The Obama administration ordered the Syrian government on Tuesday to suspend its diplomatic and consular missions in the United States, requiring all personnel who are not legal U.S residents to leave the country.
The order, three years after the start of Syria's bloody civil war, essentially shutters the Syrian embassy in Washington and its honorary consulates in Troy, Mich., and Houston, Texas. It comes in response to a decision by President Bashar Assad's government to suspend consular services for Syrians living in the U.S.
"We have determined it is unacceptable for individuals appointed by that regime to conduct diplomatic or consular operations in the United States," U.S. special envoy to Syria Daniel Rubenstein said in a statement.
However, Rubenstein said the U.S. wants to continue diplomatic relations with Damascus, "as an expression of our longstanding ties with the Syrian people, an interest that will endure long after Bashar Asaad leaves power."
"The United States will continue to assist those seeking change in Syria, to help end the slaughter, and to resolve the crisis through negotiations -- for the benefit of the Syrian people," Rubenstein said.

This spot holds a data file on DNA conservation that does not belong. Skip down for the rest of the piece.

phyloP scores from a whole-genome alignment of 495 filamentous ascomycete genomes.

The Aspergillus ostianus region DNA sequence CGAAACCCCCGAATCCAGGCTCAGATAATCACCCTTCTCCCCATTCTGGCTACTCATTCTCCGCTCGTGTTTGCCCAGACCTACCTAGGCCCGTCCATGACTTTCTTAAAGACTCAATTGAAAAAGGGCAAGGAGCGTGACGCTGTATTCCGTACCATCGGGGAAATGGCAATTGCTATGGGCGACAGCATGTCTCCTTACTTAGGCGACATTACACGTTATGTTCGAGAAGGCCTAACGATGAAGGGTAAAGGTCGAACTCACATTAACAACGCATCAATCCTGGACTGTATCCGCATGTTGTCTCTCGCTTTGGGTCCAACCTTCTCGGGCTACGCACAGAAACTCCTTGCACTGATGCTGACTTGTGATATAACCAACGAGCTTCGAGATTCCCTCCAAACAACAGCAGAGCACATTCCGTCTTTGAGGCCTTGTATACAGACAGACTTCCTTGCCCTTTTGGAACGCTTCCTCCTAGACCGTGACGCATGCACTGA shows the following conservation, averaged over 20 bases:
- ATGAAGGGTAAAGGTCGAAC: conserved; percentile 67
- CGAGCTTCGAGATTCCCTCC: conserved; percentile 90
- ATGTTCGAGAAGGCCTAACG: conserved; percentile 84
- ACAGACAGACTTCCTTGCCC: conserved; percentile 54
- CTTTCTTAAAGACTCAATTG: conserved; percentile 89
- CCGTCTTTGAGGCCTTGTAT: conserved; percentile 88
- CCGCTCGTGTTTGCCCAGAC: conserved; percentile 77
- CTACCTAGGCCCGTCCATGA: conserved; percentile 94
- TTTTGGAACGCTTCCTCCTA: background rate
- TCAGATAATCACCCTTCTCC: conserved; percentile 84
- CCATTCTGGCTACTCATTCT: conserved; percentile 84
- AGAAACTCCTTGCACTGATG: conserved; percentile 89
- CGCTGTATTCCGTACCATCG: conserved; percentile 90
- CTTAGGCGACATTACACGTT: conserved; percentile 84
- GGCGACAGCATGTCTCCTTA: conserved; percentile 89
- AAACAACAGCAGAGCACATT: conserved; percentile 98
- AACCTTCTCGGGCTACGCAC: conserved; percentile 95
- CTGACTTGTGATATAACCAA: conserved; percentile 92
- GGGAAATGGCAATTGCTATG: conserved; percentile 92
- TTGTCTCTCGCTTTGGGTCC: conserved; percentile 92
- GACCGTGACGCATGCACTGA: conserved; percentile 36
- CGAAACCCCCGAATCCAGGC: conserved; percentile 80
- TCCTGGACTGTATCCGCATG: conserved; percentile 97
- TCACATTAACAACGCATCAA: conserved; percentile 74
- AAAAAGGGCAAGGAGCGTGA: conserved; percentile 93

More than 140,000 people have been killed in the war that began in March 2011 as an uprising against Assad's government. It since has largely divided along sectarian lines, with a chaotic mix of mostly Sunni rebels pitted against Syria's minorities, including Christians, Shiites and Alawites, who largely have sided with the government or remained neutral. Assad himself is part of the Alawite sect, an offshoot of Shiite Islam.
Tuesday's order should not affect Syria's mission at the United Nations, although the State Department earlier this month already imposed restrictions limiting its ambassador to New York.
Syrian-Americans had complained that Ambassador Bashar Jafari was seeking to divide their community by traveling around the United States on a propaganda tour in support of Assad's government.
The State Department restrictions ban Jafari from traveling outside the five boroughs of New York City.
Diplomats from several countries, including some of those listed as state sponsors of terrorism, are required to get approval before traveling outside a 25-mile (40-kilometer) radius of Manhattan.